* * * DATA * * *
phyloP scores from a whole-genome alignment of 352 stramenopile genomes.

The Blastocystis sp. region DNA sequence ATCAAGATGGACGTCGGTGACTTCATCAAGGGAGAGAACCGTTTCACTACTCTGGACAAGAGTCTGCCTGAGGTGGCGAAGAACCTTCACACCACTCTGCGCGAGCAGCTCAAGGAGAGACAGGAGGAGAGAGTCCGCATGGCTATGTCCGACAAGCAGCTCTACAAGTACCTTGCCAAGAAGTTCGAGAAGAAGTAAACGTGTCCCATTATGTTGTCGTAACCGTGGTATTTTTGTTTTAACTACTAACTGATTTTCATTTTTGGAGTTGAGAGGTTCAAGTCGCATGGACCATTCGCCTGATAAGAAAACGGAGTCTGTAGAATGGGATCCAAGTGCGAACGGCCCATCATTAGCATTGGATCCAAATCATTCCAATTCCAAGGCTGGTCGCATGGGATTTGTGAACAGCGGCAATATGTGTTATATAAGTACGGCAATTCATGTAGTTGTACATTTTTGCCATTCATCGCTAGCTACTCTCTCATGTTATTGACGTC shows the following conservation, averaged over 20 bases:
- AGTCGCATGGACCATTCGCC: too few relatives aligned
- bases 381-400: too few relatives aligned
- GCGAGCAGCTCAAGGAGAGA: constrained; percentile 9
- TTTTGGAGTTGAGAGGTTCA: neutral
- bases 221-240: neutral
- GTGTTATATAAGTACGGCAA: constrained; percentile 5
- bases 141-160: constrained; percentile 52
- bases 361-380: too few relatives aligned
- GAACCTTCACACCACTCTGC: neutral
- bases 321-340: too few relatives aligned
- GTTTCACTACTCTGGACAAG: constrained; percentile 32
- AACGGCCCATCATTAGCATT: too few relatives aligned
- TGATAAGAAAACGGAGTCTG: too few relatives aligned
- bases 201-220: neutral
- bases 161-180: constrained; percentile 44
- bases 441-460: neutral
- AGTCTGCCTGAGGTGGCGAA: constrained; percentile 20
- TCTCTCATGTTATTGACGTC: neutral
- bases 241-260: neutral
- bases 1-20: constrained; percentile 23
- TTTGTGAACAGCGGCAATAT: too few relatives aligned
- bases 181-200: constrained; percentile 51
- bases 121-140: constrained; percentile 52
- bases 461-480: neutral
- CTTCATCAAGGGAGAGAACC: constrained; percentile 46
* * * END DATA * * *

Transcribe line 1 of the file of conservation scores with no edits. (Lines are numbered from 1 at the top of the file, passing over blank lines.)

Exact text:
phyloP scores from a whole-genome alignment of 352 stramenopile genomes.